Tips When Following a Dash Diet
Add nuts, seeds, and legumes.
These are good sources of magnesium, potassium, and protein. They’re also full of fiber, phytochemicals, and healthy fats, including monounsaturated fat and omega-3 fatty acids.
Choose lean proteins.
Lean cuts of meat, poultry, and fish provide a range of nutrients, including B vitamins, vitamin E, iron, zinc, and magnesium. Animal protein is also a high- quality, complete protein, meaning it contains all the essential amino acids. Limit choices that are high in saturated fat to keep your cholesterol levels healthy. Plant foods are a great way to get nutrients, including protein, without too much saturated fat. Beans, lentils and tofu are excellent choices.
Consider your calories when it comes to dairy.
Dairy foods are a great source of three nutrients doctors recommend for healthy blood pressure: calcium, potassium, and magnesium. They’re also packed with high-quality protein. While dairy foods are rich in calcium, high-fat dairy contains saturated fats which are not good for heart health. Choose low-fat or fat-free milk and dairy products in place of full-fat options or calcium-fortified soymilk.
Eat more fruits and vegetables.
A generous amount of fruits and vegetables each day provides essential nutrients, including potassium, fiber, folate, beta-carotene (vitamin A), and vitamin C. Plant foods also provide phytochemicals and antioxidants—compounds that protect our bodies, boost our immunity, and reduce risk of chronic disease. Fruits and vegetables are natural sources of potassium which is important in managing blood pressure. Since some studies show that low intakes of potassium may be related to hypertension, making half your plate fruits and vegetables will help you increase your intake.
Limit sodium intake.
Many people think salt and sodium are interchangeable, but that’s not true. Sodium is a mineral and is one of the components in salt; the other is chloride. DASH works best if you work to reduce your intake to no more than 1 teaspoon of salt a day (2,300 milligrams sodium). For some people, it is less than ¾ teaspoon of salt (1,500 milligrams sodium).
Limit sugar and alcohol.
An easy place to cut calories is added sugars and alcohol. Limit your sweets to fewer than five servings each week. Alcohol can also raise blood pressure. One alcoholic drink is equivalent to either 12 ounces of beer, 5 ounces of wine or 1.5 ounces of 80-proof liquor. Men who choose to drink should limit their alcohol intake to two drinks or less per day and women should consume no more than one drink per day. Reducing alcohol consumption may reduce blood pressure.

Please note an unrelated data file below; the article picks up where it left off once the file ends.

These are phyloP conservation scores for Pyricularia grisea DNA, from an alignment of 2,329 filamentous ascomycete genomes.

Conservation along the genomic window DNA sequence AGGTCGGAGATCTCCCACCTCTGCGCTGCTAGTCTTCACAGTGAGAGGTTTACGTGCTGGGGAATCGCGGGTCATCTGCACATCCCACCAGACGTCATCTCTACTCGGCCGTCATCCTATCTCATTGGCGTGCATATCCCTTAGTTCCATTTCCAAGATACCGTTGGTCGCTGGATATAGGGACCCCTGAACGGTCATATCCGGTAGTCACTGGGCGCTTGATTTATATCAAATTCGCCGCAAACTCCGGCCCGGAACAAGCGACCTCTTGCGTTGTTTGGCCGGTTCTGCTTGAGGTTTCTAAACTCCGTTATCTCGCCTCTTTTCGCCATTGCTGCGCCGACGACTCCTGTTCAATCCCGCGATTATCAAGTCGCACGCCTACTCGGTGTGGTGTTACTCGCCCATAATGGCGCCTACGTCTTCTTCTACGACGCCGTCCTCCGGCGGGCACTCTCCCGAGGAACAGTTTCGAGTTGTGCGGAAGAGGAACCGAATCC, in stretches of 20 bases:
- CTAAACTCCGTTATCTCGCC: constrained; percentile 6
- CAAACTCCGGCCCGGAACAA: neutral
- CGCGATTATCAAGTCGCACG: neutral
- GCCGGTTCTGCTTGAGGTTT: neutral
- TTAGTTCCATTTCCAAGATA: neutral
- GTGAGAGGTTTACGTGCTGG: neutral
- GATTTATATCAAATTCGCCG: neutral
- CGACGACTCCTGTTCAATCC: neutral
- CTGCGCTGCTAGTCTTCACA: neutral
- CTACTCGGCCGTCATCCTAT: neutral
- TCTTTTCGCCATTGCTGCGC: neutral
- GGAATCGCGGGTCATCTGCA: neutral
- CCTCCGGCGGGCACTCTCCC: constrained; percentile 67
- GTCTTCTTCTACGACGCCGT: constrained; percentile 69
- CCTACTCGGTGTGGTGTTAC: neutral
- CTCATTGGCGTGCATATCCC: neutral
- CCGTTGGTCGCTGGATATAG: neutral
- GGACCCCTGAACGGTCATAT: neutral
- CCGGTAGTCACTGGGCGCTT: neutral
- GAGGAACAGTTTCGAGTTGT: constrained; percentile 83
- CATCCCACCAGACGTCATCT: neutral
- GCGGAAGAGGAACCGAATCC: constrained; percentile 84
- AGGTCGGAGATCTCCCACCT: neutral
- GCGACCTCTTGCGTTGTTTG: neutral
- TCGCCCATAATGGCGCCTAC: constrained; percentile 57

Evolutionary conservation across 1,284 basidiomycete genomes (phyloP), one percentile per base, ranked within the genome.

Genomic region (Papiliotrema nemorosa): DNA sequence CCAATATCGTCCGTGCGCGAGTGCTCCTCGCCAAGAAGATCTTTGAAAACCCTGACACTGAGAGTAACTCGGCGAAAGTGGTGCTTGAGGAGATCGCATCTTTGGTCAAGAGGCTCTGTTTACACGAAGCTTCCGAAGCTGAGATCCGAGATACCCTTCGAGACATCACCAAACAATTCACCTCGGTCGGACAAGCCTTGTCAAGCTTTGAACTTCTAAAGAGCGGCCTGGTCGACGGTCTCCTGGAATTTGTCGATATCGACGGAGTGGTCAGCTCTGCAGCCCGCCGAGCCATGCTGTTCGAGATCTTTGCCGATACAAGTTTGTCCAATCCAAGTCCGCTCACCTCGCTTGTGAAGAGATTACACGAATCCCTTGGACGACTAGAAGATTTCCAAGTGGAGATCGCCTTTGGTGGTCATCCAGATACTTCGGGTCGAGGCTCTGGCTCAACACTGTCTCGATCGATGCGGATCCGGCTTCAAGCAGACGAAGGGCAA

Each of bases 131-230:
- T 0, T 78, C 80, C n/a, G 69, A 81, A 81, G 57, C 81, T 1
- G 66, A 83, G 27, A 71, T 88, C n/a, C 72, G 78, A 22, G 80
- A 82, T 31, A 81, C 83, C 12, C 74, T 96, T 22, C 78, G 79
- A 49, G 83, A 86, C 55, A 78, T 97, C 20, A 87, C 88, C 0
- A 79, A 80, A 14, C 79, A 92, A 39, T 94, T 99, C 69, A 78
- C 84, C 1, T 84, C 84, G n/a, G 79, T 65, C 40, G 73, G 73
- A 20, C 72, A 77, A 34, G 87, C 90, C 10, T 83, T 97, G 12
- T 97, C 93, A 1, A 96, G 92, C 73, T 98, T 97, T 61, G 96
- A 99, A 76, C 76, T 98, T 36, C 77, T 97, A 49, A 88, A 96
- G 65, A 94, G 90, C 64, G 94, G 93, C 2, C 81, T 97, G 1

Seafood provides healthy omega-3 fatty acids. Eating about 8 ounces per week of a variety of seafood contributes to the prevention of heart disease by reducing risk factors, including high triglycerides, blood clot formation, and inflammation.
Swap out refined grains for whole grains.
Whole-grain foods provide fiber, energy-producing B vitamins, and iron. They also aid in healthy digestion, weight management, and reducing the risk of heart disease. Swap out saturated fats for healthy fats.
Seek out polyunsaturated (PUFA) or monounsaturated (MUFA) fats for their essential fatty acids and high amounts of vitamin E.
These fats—found in fish, plants, and nuts—do not raise LDL cholesterol. Fats contain 100 to 120 calories per serving (for example, 1 tablespoon of olive oil), so use sparingly to avoid excess calories.
Be Physically Active
Physical activity is important. It promotes heart health and helps achieve overall fitness so you aren’t huffing and puffing climbing a simple set of stairs. Both aerobic and muscle-strengthening exercises are recommended to help improve blood pressure. Regular physical activity may also help to increase levels of “good” (HDL) cholesterol. Aim for at least 150 to 300 minutes of moderate-intensity physical activity each week, along with muscle-strengthening activities 2 or more days per week.